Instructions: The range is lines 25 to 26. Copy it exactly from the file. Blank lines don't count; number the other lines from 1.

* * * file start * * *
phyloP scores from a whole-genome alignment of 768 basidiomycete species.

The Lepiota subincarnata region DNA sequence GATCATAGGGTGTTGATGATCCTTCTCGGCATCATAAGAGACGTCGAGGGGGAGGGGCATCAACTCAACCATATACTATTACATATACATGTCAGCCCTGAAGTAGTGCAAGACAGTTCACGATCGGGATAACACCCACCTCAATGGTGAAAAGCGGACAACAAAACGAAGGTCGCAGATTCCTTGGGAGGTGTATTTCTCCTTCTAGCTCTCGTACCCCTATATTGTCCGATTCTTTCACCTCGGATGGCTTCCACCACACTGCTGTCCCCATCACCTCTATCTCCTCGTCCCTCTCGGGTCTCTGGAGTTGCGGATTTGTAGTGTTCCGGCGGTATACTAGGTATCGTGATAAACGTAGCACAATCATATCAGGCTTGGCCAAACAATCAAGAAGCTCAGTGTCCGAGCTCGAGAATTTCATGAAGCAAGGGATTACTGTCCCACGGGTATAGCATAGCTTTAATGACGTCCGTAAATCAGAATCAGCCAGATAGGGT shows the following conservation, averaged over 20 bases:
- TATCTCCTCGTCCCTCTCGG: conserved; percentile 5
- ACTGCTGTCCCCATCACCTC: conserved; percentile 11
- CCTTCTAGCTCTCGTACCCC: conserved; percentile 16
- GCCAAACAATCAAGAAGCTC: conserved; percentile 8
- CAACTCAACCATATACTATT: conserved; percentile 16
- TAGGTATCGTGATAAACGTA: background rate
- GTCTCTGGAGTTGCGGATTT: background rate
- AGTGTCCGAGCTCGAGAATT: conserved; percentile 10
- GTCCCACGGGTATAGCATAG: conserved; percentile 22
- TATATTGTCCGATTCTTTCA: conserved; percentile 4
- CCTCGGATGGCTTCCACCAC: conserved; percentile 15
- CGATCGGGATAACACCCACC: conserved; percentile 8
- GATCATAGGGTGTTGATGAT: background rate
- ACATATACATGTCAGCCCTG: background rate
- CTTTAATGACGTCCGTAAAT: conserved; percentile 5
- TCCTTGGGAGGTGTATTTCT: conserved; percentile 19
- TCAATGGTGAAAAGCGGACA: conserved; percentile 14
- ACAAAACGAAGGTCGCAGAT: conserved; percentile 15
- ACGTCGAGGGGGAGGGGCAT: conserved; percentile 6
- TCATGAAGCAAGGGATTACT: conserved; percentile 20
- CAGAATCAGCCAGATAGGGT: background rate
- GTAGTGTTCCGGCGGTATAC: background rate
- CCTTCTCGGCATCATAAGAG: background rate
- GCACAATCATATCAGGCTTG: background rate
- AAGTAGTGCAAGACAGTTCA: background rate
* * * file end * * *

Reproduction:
- CCTTCTCGGCATCATAAGAG: background rate
- GCACAATCATATCAGGCTTG: background rate